The thing I don’t like about this game I created, is that each person is left to be their own judge for the most part, unless they want to be “officially recognized” at a belt level, at which point they have to take a “test” with me, that’s essentially a phone call.  they have to go through a verbal “test.”  A lot of it is very subjective, and connected only to my judgment of their report, rather than hard data.

It would be much better if that weren’t the case, and if there were some sensors that would give the user immediate feedback on his/her performance, taking all the subjectivity out of the picture.  As their evaluator, I would also use the feedback to award them a particular belt.

A good game, after all, must have “a structured experience with clear goals, rules that force a player to overcome challenges, and instant feedback” according to the article.
The problem with the current game I have set up is that there’s no instant, objective feedback which makes the goals a bit fuzzy.

To be more specific, let’s look at some simple games that could be played using the 2 fundamental skills of “Capturing” and “Emptying.”

Game #1 – how long do you spend dispensing email once it enters your inbox?  Lose points for taking too long.
Game #2 – how many times do you check email per day?  Lost points for checking too often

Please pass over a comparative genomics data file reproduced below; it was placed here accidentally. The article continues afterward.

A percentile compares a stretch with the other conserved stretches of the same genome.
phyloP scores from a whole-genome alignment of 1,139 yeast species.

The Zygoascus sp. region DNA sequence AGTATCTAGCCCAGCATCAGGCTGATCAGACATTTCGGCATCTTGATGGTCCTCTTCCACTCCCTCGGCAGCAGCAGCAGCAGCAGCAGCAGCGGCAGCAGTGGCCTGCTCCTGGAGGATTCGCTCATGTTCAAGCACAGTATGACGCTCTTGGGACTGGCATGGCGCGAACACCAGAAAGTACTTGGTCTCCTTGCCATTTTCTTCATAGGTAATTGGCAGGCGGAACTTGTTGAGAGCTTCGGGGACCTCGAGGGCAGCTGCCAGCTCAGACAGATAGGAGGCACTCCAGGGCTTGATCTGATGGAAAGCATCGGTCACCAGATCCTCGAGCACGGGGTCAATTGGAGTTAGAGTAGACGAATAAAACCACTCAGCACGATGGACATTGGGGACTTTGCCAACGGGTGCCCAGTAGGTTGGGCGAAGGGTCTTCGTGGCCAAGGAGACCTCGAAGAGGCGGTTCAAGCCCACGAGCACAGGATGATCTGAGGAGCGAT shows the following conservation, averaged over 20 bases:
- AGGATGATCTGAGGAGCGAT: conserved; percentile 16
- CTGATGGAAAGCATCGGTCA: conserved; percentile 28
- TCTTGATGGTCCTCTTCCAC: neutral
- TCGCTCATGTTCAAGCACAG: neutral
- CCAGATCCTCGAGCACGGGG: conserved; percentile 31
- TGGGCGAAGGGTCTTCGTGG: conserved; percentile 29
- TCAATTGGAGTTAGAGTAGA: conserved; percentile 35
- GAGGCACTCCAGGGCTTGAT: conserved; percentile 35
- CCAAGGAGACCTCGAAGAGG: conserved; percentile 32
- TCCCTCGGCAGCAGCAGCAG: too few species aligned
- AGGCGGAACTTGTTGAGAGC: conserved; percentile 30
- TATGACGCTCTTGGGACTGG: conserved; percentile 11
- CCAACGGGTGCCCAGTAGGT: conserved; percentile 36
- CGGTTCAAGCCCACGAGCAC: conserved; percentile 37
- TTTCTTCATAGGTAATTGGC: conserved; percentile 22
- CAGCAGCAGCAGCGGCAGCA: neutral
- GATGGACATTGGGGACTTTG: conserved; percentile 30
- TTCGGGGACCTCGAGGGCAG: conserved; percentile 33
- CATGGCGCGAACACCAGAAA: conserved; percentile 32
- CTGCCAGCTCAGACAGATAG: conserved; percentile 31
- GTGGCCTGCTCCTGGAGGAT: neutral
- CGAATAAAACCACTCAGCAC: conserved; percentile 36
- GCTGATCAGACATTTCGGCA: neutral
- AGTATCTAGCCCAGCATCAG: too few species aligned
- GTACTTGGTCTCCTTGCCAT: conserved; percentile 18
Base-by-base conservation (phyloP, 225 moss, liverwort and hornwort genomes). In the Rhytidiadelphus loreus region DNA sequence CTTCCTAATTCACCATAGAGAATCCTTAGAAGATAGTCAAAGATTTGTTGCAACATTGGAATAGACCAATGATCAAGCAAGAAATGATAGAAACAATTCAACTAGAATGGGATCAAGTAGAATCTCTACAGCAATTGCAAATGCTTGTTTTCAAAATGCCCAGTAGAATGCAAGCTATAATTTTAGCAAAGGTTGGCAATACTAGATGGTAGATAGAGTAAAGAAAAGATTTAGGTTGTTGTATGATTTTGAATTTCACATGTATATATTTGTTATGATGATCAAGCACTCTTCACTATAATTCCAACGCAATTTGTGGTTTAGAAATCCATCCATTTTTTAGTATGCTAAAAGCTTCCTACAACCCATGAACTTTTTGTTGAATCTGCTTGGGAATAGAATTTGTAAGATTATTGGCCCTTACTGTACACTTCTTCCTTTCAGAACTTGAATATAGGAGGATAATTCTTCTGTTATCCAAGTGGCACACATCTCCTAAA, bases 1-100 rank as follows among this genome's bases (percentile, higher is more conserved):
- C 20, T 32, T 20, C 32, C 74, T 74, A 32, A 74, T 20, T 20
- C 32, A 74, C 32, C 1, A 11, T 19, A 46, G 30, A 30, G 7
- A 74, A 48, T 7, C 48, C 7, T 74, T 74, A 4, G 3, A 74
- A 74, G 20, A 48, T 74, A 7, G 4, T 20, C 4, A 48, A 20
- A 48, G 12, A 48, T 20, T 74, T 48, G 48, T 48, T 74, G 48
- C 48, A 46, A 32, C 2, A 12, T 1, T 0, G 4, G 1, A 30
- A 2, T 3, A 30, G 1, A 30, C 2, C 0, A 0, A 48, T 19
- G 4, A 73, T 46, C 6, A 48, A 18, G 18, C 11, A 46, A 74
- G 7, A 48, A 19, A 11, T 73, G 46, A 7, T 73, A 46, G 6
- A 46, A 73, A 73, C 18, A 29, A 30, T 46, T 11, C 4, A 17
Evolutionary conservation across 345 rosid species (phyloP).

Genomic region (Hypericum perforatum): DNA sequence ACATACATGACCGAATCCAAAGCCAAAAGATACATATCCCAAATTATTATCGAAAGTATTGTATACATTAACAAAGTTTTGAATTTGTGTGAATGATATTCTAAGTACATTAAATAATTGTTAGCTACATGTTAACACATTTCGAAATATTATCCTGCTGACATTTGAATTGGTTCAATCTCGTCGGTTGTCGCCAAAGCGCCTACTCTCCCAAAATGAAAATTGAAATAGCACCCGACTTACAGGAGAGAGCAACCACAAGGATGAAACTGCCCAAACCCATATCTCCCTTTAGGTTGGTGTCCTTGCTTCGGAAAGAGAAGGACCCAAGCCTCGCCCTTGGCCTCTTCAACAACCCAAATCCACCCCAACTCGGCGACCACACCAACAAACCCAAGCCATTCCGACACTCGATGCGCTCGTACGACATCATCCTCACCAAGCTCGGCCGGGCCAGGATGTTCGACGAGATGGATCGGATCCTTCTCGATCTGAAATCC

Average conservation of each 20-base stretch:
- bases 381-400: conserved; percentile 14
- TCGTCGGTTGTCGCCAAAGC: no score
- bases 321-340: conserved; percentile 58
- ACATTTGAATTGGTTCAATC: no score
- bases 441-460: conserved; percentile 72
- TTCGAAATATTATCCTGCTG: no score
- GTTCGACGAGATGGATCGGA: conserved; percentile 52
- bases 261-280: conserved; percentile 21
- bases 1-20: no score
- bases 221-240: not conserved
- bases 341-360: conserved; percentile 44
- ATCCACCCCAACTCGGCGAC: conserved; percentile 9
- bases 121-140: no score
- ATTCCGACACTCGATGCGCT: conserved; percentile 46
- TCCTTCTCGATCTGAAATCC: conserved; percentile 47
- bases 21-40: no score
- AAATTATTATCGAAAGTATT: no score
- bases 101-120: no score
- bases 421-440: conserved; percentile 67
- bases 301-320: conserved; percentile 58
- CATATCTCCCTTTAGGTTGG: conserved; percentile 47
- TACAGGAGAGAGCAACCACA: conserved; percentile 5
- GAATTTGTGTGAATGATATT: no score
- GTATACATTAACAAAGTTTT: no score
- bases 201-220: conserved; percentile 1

Game #3 – how often do you use your smartphone during a task that requires your full attention (like driving)?  Lost points for checking
Game #4 – (this one requires an electronic pen such as livescribe) how long does it take for a manually captured item get emptied fom the pen/paper into your system – Win points for speed
Game #5 – how many time demands are in your capture points on average (lost points if the number is too high— or maybe even too low)

Here are some other games that I just made up on the fly…

Game #6 – how many times do you need to reschedule due to poor time estimation?  Gain points for good estimates (this would need some good sensors)
Game #7 – how much time did you plan between scheduled activities? Gain points for proper spacing
Game #8 – how long are your lists?  What’s the average sitting time for items on lists that are fast moving? Gain points for quality lists
Game #9 – a report each day/week on how well a user kep to the habits of their belt, and which areas need to be improved
Game #10 – An upgrad readiness report, which indicates whether or not the system is stable enough at the current belt level to contemplate an upgrade to the next